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Comprehensive car insurance explained

Comprehensive car insurance, also known as ‘fully comprehensive’, is the top level of (non-business) insurance you can get for your car.

But how is it different to other levels of cover, such as third-party only? And is it worth your while? Let’s take a look.

Small red model car with stethoscope


What is comprehensive insurance?

Comprehensive car insurance - also known as ‘fully comp’ - provides cover for you and your car if you’re involved in an accident, whoever’s at fault.

In addition to car repairs, you should also be covered for damage to property and any personal injury claims.

You should also be covered if your car is stolen, vandalised or damaged by fire.


What's the difference between fully comprehensive and third-party? 

You can’t legally drive a car without insurance, and third-party only is the lowest allowable level of car insurance you can get.

TPO should cover damage to other people and other cars if you’re involved in an accident. But you might have to pay for any damage to your own car.

Third-party fire and theft insurance provides the same cover as third-party only, but should also cover your car if it’s stolen or catches on fire.

Fully comprehensive insurance on the other hand, should cover damage to your car as well. 


Comprehensive v third-party: what cover should I take out?

For the vast majority of drivers fully comp offers the best value car insurance. This is because it offers a higher level of cover than third party policies. It also means you won’t end up shelling out for expensive repairs to your car if you’re involved in an accident that was your fault.

If you’re driving an old banger that’s on its last legs, you might want to investigate third-party cover. But  always compare it with the price of fully comp first to ensure you get good value for money. Third-party might not always be the bargain you expect.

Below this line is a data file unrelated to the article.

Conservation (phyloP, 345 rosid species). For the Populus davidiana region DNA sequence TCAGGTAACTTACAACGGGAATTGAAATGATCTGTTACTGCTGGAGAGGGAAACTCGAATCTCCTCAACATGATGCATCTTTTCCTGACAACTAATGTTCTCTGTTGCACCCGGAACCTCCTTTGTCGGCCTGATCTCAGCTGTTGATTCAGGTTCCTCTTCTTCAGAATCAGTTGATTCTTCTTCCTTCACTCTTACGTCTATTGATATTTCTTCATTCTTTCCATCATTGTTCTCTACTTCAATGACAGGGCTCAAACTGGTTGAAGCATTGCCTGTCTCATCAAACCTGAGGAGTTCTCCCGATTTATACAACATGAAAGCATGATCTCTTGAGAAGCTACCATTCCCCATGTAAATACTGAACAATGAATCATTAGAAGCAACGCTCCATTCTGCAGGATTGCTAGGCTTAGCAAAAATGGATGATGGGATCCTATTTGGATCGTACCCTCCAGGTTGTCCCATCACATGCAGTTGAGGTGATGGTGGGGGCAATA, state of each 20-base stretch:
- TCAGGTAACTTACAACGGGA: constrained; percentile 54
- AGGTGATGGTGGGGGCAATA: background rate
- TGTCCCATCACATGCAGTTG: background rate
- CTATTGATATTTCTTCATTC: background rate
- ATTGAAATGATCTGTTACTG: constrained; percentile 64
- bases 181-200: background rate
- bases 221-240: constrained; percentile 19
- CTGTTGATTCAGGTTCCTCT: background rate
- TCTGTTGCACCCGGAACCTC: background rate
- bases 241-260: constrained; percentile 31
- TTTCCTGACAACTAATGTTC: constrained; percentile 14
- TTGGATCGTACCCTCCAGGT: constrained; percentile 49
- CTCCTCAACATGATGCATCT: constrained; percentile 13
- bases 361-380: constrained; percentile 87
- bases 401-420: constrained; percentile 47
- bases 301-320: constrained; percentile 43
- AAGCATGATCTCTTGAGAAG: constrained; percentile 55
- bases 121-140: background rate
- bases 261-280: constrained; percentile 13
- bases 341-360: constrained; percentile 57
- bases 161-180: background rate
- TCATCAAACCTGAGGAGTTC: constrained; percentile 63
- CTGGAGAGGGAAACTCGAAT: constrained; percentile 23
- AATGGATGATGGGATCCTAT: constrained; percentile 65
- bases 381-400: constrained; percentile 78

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What does comprehensive insurance cover?

With fully comprehensive car insurance, you could claim for accidents that are deemed to be your fault (if it’s not your fault, the policy of the driver who was at fault should pay out). 

You could also claim when fault can’t be proven.

For example if you return to your car after shopping to find that someone has scratched or hit it and driven off.

Without comprehensive insurance, you risk having to fork out for repairs yourself.

Worse still, if your car is written off you might have to pay to replace it.

It’s not just the car that’s insured either. Fully comprehensive insurance should also cover any of your possessions that are stolen from your car or damaged in an accident.

Personal injury for yourself and anyone else involved in the accident along with damage to property should also be included.

Comprehensive cover gives you that added level of protection and peace of mind that you won’t necessarily have to pay for expensive repairs.

The main costs to you should be your compulsory and voluntary excess.


What isn't covered by comprehensive insurance? 

Although fully comprehensive insurance is the highest level of car insurance you can buy, like any policy it might have exclusions that you need to be mindful of.

You probably won’t be able to claim if you were drink-driving or under the influence of illegal drugs at the time of an accident.

If you don’t have a valid licence, you might not be able to claim either .

You also need to be a responsible car owner. Insurers might not accept a claim for theft, for example, if you were careless with your car security

This means you must always ensure you leave your car locked, with windows closed and any valuable possessions out of sight.


Where does comprehensive car insurance fall short?

Despite its name, fully comp insurance might fall short in some areas.

Certain policy extras such as legal expenses cover might come as standard with some companies, whereas others might charge you for it.